balancing chemical equations

Balancing chemical equations

To understand balancing equations, you must be able to complete two steps:

 

I'll try to illustrate this for the following chemical reaction:

                 sodium     +   chlorine   ---->     sodium chloride

 

Step 1:  You must be able to write the correct formulas for each of the products and reactants.  This step involves making sure the subscripts for each reactant and product are correct.

               The formulas for the reactants and products are:

                sodium  -   an element is represented by Na

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Balancing Chemical Equations with Fractions

Sometimes it is easier to balance chemical equations by using a fraction as a coefficient.

The is especially useful when you have a diatomic element like O2 and N2 on one side of the chemical equation, and you find yourself "stuck" trying to balance it.

Let's examine this technique by trying to balance the equation for the combustion of hexane.

The products of the combustion of hexane in the presence of oxygen are carbon dioxide and water.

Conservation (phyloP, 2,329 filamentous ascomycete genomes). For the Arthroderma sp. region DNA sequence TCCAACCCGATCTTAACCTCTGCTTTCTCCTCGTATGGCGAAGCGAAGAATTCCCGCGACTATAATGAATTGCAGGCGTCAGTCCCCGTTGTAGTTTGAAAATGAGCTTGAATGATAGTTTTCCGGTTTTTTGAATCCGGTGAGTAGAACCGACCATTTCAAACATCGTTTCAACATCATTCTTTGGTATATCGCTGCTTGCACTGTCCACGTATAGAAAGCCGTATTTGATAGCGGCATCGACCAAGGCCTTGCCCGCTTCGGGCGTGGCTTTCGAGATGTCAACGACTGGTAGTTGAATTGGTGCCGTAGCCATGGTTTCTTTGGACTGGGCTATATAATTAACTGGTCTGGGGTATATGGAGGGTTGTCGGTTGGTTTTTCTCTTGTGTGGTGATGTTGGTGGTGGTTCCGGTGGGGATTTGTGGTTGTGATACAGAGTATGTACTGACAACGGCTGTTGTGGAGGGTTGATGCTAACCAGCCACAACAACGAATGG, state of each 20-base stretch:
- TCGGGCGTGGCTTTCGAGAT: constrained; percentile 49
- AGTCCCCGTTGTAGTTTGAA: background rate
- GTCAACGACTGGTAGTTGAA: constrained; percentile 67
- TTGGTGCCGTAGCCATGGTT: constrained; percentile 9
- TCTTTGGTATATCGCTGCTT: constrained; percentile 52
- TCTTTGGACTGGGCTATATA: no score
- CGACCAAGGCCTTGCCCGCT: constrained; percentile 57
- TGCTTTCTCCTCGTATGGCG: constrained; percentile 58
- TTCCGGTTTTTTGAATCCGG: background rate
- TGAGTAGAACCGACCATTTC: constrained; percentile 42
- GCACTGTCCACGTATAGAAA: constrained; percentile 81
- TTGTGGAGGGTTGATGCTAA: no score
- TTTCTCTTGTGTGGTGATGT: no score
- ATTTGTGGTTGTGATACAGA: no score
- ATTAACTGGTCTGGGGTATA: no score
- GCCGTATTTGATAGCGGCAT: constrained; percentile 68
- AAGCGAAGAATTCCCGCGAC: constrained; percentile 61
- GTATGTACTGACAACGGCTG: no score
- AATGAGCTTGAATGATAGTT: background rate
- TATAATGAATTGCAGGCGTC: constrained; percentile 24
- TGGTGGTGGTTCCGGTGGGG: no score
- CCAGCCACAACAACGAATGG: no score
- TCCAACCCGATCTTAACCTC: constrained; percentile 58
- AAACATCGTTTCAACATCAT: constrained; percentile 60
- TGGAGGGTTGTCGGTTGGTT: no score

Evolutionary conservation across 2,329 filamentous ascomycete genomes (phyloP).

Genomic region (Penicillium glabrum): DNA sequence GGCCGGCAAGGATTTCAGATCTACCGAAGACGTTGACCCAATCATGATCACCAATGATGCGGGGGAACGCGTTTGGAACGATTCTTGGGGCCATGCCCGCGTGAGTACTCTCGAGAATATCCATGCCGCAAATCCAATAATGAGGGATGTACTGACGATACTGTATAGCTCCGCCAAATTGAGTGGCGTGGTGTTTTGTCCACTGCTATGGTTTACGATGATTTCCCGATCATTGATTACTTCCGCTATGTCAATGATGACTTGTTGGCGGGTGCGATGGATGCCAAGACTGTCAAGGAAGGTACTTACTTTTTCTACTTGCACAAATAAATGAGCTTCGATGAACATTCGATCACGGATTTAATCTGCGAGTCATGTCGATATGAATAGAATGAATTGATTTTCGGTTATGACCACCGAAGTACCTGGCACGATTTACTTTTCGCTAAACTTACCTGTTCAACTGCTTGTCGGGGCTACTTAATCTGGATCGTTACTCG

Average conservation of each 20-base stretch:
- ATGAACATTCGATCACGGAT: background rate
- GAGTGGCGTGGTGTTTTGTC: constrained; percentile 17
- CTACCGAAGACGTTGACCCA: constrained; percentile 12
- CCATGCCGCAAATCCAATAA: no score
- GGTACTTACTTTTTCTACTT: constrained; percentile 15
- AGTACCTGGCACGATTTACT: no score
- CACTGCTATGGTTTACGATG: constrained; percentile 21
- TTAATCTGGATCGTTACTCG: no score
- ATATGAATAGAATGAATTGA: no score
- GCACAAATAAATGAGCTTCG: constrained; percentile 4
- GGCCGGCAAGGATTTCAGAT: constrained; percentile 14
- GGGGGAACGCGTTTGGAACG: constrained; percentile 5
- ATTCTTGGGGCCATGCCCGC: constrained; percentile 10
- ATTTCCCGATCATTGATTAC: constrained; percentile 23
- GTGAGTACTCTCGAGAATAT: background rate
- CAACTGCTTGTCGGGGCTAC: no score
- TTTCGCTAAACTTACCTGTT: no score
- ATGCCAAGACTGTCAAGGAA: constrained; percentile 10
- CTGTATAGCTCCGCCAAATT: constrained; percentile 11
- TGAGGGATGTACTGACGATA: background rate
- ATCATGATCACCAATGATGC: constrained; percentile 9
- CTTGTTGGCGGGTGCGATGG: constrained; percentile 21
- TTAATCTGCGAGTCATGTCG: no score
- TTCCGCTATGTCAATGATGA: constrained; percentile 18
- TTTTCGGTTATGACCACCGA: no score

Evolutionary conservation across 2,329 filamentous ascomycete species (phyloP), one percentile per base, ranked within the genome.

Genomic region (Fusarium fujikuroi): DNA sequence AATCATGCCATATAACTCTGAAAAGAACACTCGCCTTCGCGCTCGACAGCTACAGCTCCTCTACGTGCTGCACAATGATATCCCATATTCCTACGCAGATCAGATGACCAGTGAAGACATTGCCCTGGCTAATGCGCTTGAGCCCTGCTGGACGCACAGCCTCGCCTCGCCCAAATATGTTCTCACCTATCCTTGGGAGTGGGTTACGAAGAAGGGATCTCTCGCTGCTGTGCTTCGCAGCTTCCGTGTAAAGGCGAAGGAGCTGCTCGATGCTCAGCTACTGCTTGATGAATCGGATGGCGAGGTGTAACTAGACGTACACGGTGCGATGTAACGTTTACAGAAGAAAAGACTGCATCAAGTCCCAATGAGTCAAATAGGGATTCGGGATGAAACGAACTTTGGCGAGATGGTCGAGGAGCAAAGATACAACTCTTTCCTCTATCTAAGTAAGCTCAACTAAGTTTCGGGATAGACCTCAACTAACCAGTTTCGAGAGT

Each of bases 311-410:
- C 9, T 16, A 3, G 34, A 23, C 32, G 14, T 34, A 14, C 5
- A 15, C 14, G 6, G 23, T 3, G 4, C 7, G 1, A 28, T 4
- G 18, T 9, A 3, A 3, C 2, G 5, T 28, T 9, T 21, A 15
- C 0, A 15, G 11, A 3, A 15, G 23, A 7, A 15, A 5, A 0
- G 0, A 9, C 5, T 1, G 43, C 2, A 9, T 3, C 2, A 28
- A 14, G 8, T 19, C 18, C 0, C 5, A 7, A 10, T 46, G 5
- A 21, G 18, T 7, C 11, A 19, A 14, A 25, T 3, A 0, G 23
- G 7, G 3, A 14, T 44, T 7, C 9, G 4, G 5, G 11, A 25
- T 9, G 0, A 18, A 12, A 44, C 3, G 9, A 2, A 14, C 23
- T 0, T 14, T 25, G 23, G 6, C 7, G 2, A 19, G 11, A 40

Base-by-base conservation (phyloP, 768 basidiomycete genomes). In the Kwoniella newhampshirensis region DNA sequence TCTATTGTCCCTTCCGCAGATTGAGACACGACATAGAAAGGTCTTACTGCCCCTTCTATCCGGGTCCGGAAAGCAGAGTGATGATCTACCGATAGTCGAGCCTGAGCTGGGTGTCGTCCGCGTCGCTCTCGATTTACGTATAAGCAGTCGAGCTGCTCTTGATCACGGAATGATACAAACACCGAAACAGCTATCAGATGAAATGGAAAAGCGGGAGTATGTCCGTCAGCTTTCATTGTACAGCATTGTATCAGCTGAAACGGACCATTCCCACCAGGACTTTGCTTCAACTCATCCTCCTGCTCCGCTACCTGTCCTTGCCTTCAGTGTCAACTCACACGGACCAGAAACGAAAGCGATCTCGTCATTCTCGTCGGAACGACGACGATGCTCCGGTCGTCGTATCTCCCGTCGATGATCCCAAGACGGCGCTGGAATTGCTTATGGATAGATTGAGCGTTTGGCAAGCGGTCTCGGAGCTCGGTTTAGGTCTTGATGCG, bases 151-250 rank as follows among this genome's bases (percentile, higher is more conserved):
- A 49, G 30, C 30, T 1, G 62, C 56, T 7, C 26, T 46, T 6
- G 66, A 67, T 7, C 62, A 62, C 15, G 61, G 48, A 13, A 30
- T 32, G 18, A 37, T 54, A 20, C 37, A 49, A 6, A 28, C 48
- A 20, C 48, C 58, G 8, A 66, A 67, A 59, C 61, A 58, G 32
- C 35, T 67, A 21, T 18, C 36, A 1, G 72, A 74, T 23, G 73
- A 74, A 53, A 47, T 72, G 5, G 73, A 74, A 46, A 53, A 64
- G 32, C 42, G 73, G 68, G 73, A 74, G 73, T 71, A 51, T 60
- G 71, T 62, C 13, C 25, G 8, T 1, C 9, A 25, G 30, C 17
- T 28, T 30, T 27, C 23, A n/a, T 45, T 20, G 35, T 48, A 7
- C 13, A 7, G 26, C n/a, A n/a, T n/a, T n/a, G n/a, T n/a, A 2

C6H14 + O2 ------> CO2 + H2O

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Balancing Combustion Reactions

One of the more common combustion reactions is the combustion of an alkane in the presence of oxygen.

A general strategy for balancing these combustion reactions is to first balance the carbon (C) atom, followed by the hydrogen atoms (H) and then then oxygen (O) atoms.

Remember: C H O

The combustion of alkanes in the presences of oxygen will produce carbon dioxide and water. Here is the reaction for the combustion of propane , an alkane containing 3 carbon atoms.

Here is the balanced equation for the combustion of propane , an alkane
containing 3 carbon atoms:

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Balancing Chemical Equations with a TI calculator

Here is a way that you can use matrices and your TI calculator to balance most chemical equations including the one from the post.

__P4 + __H2O + __P2I4 ------> __PH4I + __H3PO4
 we produce a matrix as follows where you line up the formulas on the first row, and the elements on the first column, then fill in the table with the number of each element present in each formula.  The reactants are input as positive values and products as negative values

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